It is amusing to find Julius Caesar offering (59 B.C.) rewards to Romans who had many children, and forbidding childless women to ride litters or wear jewelry. In the United States the lower birth rate of the Anglo-Saxon has lessened their economic and political power. So the birth rate, like war, may determine the fate of theologies; just as the defeat of the Moslems at Tours (732) kept France and Spain from replacing the Bible with the Koran.

There is no humorist like history.

Compared to Durant’s Story, Mackler’s Toward Truth seems to have been written in Mars. The central problem is Mackler’s pet concept of “Enlightenment”, a state of mind that… Mackler himself defines! (“no dreams”, “no unconscious” and other similar stuff). Yes, it is Mackler the one who defines when a Caucasian person is enlightened enough and thus has the right to have children. Absurdly, Dan Mackler doesn’t preach to the Muslim immigrants to stop breeding; let alone has he suggested, like in some essays of Preserving Western Civilization, to expel them (and other Third World child abusers) from Europe and the U.S.

If Mackler’s “Enlightenment” or Thou Salt Not Reproduce ethic were just his personal decision for not getting married and having kids, I would not object. But Mackler is preaching to others: “they shouldn’t have children” (my emphasis). Yes, Mackler places his bar to get the right to breed so high that he believes that the Enlightened one, presumably the reproductive guy, will have no need to dream! Obviously if every westerner followed Daniel’s advice, both Western Civilization and the white race would go extinct. If psychohistory got its facts right, Mackler’s little utopia would leave the world’s children in far greater danger of being abused in the surviving non-white, non-western cultures.

How can we understand Mackler’s extraordinary mind? In Toward Truth: A Psychological Guide to Enlightenment, whenever Mackler speaks of the abused child he refers to him as “he”, while the abusive parent is a “she”. This makes me read his text between the lines.

Using his real name, Mackler has confessed in his YouTube videos that the perpetrator in his life was his mother. Curious… Couldn’t his distribution of gender roles suggest that the fuss he made on poor Alice Miller (presumably because her occasional sexual fantasy, not acts, toward her offspring) be Mackler’s own projection? What exactly his mother did to him when he was younger? Alas, Mackler has stated that he won’t publish his four-volume autobiography during our lifespan, where he discusses what happened to him. He wrote:

I have made certain decisions regarding keeping most aspects of my personal life personal […], so it might come across as hypocritical for me to pick apart the personal lives of others, and I sometimes feel a guilt about this. With [Ellie] Van Winkle, though, she has been dead for over five years, so I feel that is acceptable. Also, I have no intention of leaving my personal story untold forever. I have actually written a huge amount of it down, in excruciating detail, both in ways that tells the truth about my traumatizers and also tells the truth about the ways—both very healthy and very unhealthy—that I reacted to it. But I can’t see publishing it anytime soon—my thought is that it’s decades and decades away. Perhaps after I and many others have died. I don’t know.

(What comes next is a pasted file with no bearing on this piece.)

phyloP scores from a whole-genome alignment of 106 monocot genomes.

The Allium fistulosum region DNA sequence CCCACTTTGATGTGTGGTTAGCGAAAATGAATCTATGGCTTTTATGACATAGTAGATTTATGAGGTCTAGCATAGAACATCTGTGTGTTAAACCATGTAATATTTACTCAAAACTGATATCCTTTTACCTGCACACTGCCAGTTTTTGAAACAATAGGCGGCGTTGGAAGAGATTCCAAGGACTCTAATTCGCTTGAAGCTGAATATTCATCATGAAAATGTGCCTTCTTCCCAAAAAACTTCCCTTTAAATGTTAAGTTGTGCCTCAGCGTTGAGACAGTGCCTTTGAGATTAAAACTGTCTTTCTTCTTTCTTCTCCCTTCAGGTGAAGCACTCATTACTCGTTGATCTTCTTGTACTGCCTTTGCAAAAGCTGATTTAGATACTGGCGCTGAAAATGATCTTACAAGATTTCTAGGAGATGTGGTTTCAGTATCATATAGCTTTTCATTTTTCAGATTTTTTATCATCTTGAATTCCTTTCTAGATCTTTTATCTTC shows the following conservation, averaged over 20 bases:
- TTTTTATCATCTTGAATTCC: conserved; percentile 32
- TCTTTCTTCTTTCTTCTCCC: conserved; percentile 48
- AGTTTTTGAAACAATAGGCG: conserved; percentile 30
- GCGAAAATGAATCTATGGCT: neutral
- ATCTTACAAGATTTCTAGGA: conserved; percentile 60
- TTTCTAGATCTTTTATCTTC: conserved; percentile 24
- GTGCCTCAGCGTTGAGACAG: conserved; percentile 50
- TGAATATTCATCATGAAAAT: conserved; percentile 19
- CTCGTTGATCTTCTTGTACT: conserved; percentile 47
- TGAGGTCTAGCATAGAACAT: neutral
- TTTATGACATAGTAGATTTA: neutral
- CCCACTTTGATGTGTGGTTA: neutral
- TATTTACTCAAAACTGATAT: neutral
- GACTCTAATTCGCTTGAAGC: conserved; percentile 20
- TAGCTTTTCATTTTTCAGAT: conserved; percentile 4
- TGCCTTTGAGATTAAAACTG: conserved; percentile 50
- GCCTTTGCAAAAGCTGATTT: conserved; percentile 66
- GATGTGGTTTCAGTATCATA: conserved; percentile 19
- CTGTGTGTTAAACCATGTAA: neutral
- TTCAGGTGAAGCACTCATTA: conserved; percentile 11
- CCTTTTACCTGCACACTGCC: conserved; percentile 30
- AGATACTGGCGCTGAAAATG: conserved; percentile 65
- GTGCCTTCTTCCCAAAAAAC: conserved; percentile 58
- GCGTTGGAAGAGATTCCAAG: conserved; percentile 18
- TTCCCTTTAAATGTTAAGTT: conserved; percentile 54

Mackler is wrong. Toward Truth does not “take Alice Miller to the next level” as it says on the cover. It’s just the opposite. Unlike Mackler, Miller shared a lot about her intimate life. Andreas Wirsén has noted that statements such as the above are a step backwards from Miller’s soul-searching legacy. Don’t take my word for it. The proof in the pudding: just read Mackler’s books and compare them with Miller’s and see what do I mean.

I wanted to write a review debunking Mackler the very year that my beloved Alice Miller died. My conclusion is that child studies do indeed need to take her findings to the next level. But what we need is a saner turn, like merging Miller’s findings with psychohistory. I’ve written a book on this very subject (see sample chapter here), but the subject goes far beyond our present review.

Note of March 12, 2012:

And now, thanks to our complains, the reviews have been restored.

Did Mackler censor reviews of his book? (1)

I have read the September 17, 2010 book-review in Amazon of the book by Mackler Toward Truth: A Psychological Guide to Enlightenment. The very title is imbued with the entrapments of the New Age. Below I quote part of the book-review I’ve just read in epistle form:

Hi Sylvie,

How are you? I finished reading the book and I agree with you to a great extent. By no means DM [Daniel Mackler] “takes Alice Miller to the next level” as it says on the cover and as he seems to see himself. There is nothing much new in this book that Alice Miller hasn’t already said, but in a much better, clearer and more convincing way. He has no real arguments to prove what he says and just repeats what he has read or heard elsewhere and adds some of his own personal points of view, which he has a right to of course, but which he shouldn’t present as general truths, for example his views on sex, relationships, abortion and having children or even keeping pets.